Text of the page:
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Pac-Man Museum (PlayStation 3) artwork

Pac-Man Museum (PlayStation 3) review

"This museum could use an audio guide or two."

Pac-Man Museum is Namco's latest Museum collection of arcade games, and the first to focus entirely on Pac-Man. It sounds like it would be a nice look back on the history of one of gaming's most iconic characters, but it unfortunately fails to deliver.

Pac-Man Museum includes nine games (plus one DLC title) spanning 30 years of the character's history. Unlike you would in an actual museum, you won't learn much about the content on display. Aside from a page of instructions, no information is included about any of the selections. No trivia. No arcade flyers. No anything. Instead, Namco has included what essentially amounts to an ad for the “Pac-Man and the Ghostly Adventures” cartoon. By completing objectives in the games, you can unlock characters and objects from the show, which will appear in a 3D room that is displayed on the menu screen. Whatever resources went into this diorama would have been better spent elsewhere.

Of course, the original Pac-Man, which started it all, is present. There's a good chance you own several versions of this title already, and even if you don't, you are probably familiar with the iconic dot-munching, ghost-dodging gameplay. In a... bold move by Namco, Ms. Pac-Man is only available as DLC. The add-on is free until the end of March, but after that point, it will cost $5, on top of the collection's already hefty $20 price tag. Selling Ms. Pac-Man separately from a collection of Pac-Man arcade games seems similar to releasing Super Mario Bros. 3 DLC for Super Mario All-Stars.

Next on the Pac-Man timeline are a couple of weird experiments you may never have heard of. Super Pac-Man and Pac & Pal are two games that feel more like strange ROM hacks than proper sequels. Both involve collecting items to open gates, granting access to fruit and items, which you collect in lieu of dots. Super Pac-Man introduces a power up that will make Pac-Man huge and powerful enough to force his way through gates without opening them. Pac & Pal's gimmick, on the other hand, is the inclusion of a female ghost named “Miru” who will wander the maze, picking up items and bringing them to the ghost house. Whether Miru is much of a “pal” is debatable, since you'll earn no points for items she steals. These two games are sort of interesting from a historical standpoint, since they're mostly forgotten today, but they're not very much fun.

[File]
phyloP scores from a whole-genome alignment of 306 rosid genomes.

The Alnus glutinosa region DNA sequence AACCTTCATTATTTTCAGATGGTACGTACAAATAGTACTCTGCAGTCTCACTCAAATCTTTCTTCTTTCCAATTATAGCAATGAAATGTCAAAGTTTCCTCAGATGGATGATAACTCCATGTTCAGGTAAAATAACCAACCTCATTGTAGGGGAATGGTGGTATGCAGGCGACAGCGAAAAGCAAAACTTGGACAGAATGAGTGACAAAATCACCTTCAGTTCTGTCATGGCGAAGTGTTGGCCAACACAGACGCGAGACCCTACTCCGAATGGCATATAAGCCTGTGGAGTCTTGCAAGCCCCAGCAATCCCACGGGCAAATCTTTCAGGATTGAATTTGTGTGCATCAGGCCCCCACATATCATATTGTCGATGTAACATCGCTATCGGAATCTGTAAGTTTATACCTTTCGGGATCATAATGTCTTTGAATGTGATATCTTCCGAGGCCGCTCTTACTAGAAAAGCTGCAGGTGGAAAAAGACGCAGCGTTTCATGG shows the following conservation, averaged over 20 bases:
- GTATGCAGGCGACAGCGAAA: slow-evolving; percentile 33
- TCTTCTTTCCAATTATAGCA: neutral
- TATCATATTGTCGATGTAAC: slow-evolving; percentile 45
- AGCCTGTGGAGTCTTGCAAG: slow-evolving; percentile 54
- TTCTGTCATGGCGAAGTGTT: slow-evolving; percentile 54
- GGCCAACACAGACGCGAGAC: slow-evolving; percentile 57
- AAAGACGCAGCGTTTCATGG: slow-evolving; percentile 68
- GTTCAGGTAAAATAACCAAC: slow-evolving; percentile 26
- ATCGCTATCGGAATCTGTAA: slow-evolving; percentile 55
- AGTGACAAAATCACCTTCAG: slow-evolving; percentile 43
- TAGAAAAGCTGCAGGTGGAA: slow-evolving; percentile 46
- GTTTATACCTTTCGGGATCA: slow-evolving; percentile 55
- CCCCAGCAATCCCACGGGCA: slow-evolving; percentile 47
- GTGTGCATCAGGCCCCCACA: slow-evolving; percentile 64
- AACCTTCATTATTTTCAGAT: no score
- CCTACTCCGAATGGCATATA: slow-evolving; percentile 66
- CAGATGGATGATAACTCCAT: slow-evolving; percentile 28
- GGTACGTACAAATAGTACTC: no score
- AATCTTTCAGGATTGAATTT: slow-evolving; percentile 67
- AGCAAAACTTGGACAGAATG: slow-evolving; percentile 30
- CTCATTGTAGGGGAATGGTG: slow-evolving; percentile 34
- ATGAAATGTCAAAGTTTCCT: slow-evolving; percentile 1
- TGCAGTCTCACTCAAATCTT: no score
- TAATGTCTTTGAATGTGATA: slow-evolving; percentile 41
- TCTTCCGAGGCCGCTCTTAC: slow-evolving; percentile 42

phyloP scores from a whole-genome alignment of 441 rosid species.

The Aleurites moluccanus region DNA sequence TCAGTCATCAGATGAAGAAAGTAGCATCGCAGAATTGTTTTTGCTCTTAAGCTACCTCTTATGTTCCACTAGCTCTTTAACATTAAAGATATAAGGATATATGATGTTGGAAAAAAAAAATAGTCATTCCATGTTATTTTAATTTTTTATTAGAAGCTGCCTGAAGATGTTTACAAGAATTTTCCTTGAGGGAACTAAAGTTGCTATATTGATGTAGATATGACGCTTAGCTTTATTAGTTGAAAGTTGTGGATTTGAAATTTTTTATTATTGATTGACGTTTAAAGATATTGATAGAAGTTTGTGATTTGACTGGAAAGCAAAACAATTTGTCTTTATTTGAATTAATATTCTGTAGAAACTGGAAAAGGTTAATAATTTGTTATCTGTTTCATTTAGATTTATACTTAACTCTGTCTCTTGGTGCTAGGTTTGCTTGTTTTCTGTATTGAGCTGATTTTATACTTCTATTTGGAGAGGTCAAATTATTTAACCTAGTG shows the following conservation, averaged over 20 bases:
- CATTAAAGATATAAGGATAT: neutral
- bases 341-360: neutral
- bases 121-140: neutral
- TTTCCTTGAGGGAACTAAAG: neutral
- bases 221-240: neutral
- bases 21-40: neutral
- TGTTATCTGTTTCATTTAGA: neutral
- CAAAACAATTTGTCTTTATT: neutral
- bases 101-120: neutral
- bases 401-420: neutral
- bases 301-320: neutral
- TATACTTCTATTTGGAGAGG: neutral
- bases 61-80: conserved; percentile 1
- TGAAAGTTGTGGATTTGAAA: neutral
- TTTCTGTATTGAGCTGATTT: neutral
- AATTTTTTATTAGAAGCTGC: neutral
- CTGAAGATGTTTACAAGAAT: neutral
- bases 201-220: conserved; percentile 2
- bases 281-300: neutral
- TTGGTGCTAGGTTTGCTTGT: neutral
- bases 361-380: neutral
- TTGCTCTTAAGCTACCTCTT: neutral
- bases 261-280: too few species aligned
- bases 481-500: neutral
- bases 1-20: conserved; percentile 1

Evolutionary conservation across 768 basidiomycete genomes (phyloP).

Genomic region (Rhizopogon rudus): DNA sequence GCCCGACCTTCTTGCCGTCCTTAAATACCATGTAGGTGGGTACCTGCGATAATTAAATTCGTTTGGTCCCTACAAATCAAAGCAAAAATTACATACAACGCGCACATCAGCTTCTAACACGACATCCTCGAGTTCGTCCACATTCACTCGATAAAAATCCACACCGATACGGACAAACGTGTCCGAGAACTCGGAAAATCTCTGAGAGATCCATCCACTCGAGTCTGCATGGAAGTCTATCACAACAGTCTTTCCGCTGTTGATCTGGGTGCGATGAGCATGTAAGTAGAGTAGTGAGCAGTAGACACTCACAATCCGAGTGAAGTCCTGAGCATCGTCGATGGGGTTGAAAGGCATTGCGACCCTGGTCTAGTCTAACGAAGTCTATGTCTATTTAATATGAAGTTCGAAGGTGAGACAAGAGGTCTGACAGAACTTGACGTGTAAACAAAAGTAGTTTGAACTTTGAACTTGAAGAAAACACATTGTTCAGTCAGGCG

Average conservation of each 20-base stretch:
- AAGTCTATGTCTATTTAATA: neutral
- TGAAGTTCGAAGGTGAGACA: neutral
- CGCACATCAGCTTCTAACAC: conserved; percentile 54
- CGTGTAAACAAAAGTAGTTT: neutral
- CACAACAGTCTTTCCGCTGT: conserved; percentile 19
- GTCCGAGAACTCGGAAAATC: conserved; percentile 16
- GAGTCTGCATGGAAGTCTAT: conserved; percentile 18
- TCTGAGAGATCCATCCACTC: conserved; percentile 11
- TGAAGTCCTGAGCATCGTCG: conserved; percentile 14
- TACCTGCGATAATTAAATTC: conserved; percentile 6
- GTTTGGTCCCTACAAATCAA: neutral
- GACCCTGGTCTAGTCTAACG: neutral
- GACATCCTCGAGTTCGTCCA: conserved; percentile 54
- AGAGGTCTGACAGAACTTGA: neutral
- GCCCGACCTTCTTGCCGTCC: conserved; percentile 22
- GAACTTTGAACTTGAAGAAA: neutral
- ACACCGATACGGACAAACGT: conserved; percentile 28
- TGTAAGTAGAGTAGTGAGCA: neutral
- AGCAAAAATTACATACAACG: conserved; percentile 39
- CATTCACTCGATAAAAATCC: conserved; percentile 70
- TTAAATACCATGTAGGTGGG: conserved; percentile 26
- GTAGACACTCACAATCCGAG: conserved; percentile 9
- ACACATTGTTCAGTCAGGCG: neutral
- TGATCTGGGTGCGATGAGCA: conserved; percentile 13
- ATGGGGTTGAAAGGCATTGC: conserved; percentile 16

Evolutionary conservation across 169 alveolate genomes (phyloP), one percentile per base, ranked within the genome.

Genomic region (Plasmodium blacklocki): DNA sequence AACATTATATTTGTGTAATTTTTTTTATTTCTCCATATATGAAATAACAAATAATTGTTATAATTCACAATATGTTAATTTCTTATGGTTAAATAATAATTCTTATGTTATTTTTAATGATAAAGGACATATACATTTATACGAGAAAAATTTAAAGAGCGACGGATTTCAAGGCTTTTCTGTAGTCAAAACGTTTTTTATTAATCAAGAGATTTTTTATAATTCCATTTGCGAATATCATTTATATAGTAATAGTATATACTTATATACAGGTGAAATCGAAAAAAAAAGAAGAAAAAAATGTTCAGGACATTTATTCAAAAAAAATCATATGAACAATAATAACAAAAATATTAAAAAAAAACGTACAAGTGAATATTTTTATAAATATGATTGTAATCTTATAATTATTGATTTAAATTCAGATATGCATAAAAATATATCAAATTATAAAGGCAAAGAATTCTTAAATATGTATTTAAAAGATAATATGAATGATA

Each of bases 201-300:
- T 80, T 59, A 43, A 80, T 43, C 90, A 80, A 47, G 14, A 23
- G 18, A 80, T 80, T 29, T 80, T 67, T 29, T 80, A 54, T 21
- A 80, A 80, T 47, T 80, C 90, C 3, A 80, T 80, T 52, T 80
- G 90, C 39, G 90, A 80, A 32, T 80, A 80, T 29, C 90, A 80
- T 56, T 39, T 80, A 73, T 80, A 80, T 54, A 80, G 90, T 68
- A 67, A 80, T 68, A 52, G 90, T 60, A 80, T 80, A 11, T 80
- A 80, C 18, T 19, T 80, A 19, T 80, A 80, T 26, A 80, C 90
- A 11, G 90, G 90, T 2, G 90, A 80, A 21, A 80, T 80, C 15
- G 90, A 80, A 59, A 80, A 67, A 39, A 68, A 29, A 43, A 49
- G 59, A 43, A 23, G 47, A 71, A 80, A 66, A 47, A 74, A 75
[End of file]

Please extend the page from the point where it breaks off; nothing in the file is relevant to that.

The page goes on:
Two games that stray even farther from the traditional Pac-Man gameplay are puzzler Pac-Attack and platformer Pac-Land. Pac-Attack is actually a pretty interesting spin on Tetris, with falling blocks that can be used to create lines that disappear. The twist is the inclusion of ghosts, which will get in the way and prevent you from completing lines. Pac-Man himself will occasionally fall into the playfield, munching any ghosts between his landing spot and the bottom of the screen. It's certainly a better puzzler than Pac-Land is a platformer, with its bland level design, repetitive music, and floaty physics. These two selections are the worst casualties of one of Pac-Man Museum's most confusing design decisions: the inclusion of a border around (almost) every game.


Yikes! That's a lot of wasted screen real estate. For whatever reason, there's no option to turn off the border or expand the image, so if you have your heart set on playing Pac-Land or Pac-Attack, I hope you have a big TV. Thankfully, the other games fill more of the screen and aren't as hard on the eyes.